Platform(s): PC, PlayStation 4, Xbox One
Genre: Action
Publisher: 2K Games
Developer: Gearbox Software
Release Date: May 3, 2016


PS4/XOne/PC Preview - 'Battleborn'

by Redmond Carolipio on Aug. 19, 2015 @ 1:15 a.m. PDT

Battleborn combines frenetic first-person shooting with co-operative combat, and an expansive collection of diverse heroes to create an experience unlike anything you’ve played before.

What's the universe to do when there's only one star left? According to Gearbox and its upcoming shooter Battleborn, the answer is to get everyone together and shoot it out.

Gearbox, the creative engine behind the tongue-in-cheek ethos of Borderlands, strikes me as the happy-go-lucky, maybe-drunken uncle of the first-person shooter landscape, which is typically bathed in the alpha intensity of franchises like Call of Duty or Halo. There's a goofball attitude that leaks through the pores of Battleborn, which brings together 25 of the universe's greatest warriors to fight for Solus, the last star of the universe and the key to all life. Naturally, whoever controls the star probably controls (or defends) the universe.

The variety of characters is staggering, not just in appearance but also in ability and backstory. A taste of multiplayer put me in the shoes of Montana, a massive, lumberjack-like figure who is slower than evolution but carries a minigun capable of mowing down hordes of enemies. He's actually pretty typical compared to someone like Miko, a sentient alien mushroom (with arms and legs) who resembles Raiden or Kung Lao, with his mushroom cap serving as his "hat." Then there's Oscar Mike, who as the name might suggest, is a slightly comedic embodiment of every soldier trope that's ever existed in a first-person shooter. He's decked out in a spiffy combat suit and carries powerful soldiering fare, like a high-end assault rifle. I found him to be the perfect "entry" character for the game, since his combat mechanics fall right in line with any other FPS you might have played.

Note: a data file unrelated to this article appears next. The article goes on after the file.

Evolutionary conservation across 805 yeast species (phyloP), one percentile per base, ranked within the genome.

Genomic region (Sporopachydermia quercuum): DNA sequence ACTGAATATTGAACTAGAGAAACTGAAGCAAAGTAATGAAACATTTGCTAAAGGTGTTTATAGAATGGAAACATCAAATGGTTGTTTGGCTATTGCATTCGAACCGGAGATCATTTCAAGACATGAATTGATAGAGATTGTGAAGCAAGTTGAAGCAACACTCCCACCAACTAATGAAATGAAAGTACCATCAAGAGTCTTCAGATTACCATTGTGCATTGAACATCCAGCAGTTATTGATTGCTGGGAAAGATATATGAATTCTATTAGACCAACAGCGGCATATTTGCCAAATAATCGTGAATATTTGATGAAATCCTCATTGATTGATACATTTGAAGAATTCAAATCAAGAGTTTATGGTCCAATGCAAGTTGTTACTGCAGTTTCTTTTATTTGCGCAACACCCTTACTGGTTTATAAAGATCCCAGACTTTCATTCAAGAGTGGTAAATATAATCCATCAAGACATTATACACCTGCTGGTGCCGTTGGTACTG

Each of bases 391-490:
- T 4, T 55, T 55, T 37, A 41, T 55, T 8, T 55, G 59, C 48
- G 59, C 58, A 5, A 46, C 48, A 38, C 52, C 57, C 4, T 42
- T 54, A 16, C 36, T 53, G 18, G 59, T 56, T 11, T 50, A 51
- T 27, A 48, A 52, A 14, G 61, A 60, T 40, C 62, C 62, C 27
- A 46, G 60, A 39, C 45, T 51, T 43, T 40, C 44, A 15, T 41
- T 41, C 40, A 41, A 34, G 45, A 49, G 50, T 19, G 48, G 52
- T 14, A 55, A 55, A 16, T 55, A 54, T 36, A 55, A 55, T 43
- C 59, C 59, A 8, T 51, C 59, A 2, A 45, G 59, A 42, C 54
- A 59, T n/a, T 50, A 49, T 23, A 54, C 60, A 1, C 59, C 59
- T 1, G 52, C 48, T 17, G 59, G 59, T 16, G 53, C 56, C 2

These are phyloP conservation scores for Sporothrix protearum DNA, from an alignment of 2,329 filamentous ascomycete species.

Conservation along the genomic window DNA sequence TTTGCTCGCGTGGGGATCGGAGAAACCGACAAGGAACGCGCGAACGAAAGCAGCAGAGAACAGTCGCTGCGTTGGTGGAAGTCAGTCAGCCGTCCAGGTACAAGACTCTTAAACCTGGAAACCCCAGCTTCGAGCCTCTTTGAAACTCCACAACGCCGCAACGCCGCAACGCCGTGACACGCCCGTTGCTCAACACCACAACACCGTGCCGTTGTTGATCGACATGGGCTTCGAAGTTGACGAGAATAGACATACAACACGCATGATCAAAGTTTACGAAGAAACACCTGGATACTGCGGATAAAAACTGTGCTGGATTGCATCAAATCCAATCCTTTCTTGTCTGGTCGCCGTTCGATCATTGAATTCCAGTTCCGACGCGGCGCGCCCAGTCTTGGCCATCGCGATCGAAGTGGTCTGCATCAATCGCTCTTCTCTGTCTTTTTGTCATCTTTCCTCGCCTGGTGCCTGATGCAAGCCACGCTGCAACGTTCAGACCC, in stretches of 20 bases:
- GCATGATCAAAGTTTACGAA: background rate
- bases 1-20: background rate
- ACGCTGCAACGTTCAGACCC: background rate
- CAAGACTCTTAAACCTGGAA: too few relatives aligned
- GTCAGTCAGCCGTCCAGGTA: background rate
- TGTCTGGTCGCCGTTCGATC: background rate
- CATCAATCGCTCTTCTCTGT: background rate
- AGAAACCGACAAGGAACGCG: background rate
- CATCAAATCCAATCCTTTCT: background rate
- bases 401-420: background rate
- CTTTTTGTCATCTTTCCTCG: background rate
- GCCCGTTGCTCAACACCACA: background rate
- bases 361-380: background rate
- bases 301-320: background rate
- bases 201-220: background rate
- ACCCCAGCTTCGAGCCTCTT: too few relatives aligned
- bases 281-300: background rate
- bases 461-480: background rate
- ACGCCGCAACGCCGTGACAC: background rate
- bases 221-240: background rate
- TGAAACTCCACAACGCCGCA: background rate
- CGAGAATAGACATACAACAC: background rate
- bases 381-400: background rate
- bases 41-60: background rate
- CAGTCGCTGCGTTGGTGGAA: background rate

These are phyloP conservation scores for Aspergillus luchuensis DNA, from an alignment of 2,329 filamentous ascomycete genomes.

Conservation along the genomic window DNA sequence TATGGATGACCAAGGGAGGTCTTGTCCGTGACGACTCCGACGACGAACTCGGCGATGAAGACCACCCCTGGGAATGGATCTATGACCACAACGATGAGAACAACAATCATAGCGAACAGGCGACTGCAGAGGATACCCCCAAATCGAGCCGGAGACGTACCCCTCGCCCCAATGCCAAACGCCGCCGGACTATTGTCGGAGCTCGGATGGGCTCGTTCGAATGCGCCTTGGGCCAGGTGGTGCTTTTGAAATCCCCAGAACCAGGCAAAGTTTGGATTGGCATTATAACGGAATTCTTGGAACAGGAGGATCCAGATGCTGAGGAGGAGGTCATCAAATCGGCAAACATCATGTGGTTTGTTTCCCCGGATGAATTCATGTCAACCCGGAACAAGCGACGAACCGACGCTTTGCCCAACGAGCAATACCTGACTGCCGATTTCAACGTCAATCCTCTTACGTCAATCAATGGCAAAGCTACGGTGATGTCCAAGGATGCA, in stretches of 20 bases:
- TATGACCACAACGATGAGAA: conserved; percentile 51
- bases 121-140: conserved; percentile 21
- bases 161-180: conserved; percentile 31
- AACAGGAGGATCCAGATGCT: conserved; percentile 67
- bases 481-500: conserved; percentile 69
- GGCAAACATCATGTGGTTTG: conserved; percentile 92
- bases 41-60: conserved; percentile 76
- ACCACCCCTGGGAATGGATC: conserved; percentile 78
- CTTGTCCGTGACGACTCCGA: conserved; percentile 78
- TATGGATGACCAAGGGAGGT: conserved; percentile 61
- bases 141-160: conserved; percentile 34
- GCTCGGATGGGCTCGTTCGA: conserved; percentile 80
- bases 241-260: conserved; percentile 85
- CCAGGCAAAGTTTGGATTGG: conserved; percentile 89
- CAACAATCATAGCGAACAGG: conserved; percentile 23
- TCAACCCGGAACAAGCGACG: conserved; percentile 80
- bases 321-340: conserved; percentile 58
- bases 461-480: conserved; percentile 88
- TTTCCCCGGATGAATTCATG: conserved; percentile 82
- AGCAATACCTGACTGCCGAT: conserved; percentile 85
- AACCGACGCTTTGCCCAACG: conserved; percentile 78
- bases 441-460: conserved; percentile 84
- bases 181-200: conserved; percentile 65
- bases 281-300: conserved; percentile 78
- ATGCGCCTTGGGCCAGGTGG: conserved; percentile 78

Not everyone uses guns — arrows, ethereal swords, knives, magic and even a robotic owl can be found in the stables of the 25 characters, which Gearbox believes all but guarantees that everyone will find a player who fits his or her style.

Part of the potential allure of Battleborn was how easy it was to pick up a character, master his or her strengths and special attacks, and fuse it all together with a group of strangers for a common cause. It's not unlike Borderlands or Destiny in that regard, but the bright and bouncy visuals along with a combination of slight puzzlework and monster fighting made for an organic experience that didn't carry the tension one would get from other multiplayer games. The story mode can actually be enjoyed with just one player, but it's clear the game opens up when you join with others.

I didn't expect to get sucked into a multiplayer experience as easily as I did with Battleborn in a small window of time, but Gearbox seems to have found that sweet spot for fun, multifaceted and accessible FPS combat. I'm looking forward to digesting more, along with others when the game is released in February 2016.

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